CLEANLINESS AS A FIRE PREVENTATIVE.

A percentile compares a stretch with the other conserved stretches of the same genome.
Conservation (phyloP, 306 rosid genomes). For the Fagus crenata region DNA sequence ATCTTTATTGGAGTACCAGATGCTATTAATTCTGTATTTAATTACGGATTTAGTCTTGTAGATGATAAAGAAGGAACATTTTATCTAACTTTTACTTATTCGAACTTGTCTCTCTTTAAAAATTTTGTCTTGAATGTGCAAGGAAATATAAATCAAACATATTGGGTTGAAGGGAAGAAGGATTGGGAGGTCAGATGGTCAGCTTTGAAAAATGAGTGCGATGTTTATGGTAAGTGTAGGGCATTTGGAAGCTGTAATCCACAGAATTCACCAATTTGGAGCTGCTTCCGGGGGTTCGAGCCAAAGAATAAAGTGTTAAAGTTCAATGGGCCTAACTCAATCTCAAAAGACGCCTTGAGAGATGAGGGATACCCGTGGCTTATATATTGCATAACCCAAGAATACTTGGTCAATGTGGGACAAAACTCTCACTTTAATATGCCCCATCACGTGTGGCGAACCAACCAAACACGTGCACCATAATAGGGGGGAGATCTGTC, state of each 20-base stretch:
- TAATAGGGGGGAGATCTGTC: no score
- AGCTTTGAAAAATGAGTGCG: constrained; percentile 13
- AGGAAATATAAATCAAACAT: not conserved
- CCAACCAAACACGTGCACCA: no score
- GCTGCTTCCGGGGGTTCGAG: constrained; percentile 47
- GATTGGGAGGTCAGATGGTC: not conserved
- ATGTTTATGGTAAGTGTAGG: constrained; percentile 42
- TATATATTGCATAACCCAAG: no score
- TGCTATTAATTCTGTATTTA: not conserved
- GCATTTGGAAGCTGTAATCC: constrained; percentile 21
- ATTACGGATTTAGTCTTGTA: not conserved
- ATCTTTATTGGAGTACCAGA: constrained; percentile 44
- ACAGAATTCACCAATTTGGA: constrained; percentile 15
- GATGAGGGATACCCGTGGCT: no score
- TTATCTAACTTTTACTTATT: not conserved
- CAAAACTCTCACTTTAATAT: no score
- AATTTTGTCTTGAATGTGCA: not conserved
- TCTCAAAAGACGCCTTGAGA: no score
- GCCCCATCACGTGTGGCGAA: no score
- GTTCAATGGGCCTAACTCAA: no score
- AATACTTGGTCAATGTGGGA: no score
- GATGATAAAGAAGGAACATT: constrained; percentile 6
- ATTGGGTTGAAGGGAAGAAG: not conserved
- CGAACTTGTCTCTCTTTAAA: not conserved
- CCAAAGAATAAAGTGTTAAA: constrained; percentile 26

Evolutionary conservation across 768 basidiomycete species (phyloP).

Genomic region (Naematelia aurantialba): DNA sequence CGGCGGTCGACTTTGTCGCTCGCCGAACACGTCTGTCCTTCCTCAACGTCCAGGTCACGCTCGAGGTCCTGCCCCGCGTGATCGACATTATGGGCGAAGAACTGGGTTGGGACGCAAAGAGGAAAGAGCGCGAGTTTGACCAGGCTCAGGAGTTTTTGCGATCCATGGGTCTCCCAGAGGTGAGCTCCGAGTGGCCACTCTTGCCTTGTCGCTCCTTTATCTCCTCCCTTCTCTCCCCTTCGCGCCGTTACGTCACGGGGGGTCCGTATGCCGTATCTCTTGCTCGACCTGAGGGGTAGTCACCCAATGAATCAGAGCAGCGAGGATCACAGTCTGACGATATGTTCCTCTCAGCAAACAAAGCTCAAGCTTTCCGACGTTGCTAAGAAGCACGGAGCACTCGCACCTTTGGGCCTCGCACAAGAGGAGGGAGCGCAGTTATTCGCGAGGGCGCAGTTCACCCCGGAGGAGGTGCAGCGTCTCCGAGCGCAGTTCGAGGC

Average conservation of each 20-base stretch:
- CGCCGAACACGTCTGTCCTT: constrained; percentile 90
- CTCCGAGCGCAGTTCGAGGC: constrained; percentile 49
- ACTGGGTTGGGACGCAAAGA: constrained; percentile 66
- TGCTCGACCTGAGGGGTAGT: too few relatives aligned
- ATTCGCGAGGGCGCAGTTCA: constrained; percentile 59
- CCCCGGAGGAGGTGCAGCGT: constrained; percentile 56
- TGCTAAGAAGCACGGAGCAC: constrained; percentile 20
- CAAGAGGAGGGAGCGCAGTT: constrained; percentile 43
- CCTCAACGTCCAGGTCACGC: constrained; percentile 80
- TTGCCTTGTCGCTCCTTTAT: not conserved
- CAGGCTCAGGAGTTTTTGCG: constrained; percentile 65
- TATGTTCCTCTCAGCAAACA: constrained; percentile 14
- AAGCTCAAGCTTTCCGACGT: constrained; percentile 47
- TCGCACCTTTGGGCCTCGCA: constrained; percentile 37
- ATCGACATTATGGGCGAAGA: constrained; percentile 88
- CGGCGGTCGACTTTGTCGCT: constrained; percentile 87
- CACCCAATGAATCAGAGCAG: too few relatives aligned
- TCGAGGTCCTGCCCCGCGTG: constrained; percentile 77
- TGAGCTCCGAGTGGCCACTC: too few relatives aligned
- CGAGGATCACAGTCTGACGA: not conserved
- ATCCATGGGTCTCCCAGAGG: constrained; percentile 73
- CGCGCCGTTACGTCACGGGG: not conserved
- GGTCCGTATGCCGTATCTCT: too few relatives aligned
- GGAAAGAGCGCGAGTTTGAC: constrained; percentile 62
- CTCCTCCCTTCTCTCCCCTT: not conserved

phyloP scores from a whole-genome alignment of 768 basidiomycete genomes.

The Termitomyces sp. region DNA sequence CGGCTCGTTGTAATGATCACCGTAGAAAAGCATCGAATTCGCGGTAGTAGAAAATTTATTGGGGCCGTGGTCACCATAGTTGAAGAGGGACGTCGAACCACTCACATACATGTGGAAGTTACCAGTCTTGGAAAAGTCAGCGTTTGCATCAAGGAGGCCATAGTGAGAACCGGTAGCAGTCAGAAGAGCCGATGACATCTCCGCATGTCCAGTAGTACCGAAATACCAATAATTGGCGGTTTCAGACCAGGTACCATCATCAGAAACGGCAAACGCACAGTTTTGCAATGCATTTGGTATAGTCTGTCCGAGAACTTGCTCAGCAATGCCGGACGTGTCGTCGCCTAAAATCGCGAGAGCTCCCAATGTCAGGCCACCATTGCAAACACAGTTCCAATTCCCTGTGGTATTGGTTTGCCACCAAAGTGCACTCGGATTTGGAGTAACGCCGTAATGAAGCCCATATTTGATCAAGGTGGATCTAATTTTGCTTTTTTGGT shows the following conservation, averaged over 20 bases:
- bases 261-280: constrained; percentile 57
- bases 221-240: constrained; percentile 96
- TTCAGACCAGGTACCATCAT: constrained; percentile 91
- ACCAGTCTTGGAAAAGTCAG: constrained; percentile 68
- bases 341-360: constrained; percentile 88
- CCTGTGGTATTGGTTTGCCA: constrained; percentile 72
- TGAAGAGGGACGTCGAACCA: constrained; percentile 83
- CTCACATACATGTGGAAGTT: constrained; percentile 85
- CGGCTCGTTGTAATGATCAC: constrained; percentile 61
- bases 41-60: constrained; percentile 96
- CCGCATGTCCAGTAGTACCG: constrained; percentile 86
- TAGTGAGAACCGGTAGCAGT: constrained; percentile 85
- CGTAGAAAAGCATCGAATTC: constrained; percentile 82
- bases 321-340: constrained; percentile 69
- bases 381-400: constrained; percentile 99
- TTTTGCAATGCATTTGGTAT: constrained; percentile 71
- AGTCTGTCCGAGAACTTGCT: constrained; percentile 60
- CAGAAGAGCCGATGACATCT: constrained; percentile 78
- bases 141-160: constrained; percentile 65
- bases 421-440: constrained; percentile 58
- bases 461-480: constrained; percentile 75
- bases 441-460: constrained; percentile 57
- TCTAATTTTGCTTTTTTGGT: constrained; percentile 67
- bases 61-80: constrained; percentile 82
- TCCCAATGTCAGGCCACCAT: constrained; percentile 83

The importance of cleanliness and the observance of necessary precautions in fire prevention in large manufacturing establishments is again brought to our readers’ attention in an interesting paper in this issue by George S. Brown, on the Carding Departments of Cotton Mills. That large establishments with groups of heavy machinery and great numbers of employees, especially when working on inflammable material, as in the present instance, are particularly susceptible to fires, which arc apt on short notice to grow into great conflagrations, and which often originate from the carelessness or ignorance of the employees, is well known. In fact, from the very nature of these establishments, with men and women of all nationalities, and in some cases not blessed with a superabundance of intelligence, brought together, and with so many of them who have never even heard of fire prevention, it is a marvel that there are so few fires reported. This fact emphasizes the necessity of careful training by these large conconcerns of their employees in the matter of conservation of resources—for fire prevention is indeed the highest form of conservation. That this is true one needs only to glance through the Historical Section of this issue of FIRE AND WATER ENGINEERING and read of the enormous losses the world has suffered through fire from the earliest time, to realize. As Mr. Brown tersely remarks, the two things most dreaded by the cotton carder are fire and water, meaning, of course, in the latter instance, the large amount of water necessary to extinguish a blaze in the cotton mill, which has been allowed to get beyond control. And well he may, for this water is very nearly as destructive to some material as is the fire itself. The exercise of coolness and common sense, the writer shows, on the part of the person discovering the fire, coupled with painstaking care and the having on hand of the proper fire extinguishing appliances, will avoid the necessity for the employment of the large amount of water necessary to extinguish a large fire, by checking the blaze while it is in its early stages. Care should also be exercised to see that the fire is thoroughly extinguished, so that no small particles of the inflammable cotton may be smouldering in an out of the way place on the machines to burst into flame when no one is near, probably at night. The tendency of cotton to smoulder for a long time before the flame is fanned to a blaze, makes it a particularly dangerous material to handle as regards fire, and the necessity is urged of neatness and cleanliness on the part of the employees, so that no small particle of the combustible stuff be left in the cards, or other machinery, to become a nucleus for a blaze at some future time. The author emphasizes the necessity of knowing how to handle the fires with intelligence and to the best advantage when they do occur. For instance, in the case of the small fire, not pouring water on the cotton, but sprinkling it, so as to thoroughly wet all portions at once. In other words, the thing needed is to “know how,” use intelligence, with promptness and coolness, which, after all, applies to the treatment of most incipient fires, no matter where they are. To accomplish this end it will be necessary to drill and instruct the employees frequently and with painstaking care, but whatever time is spent in this work will be well repaid by its results.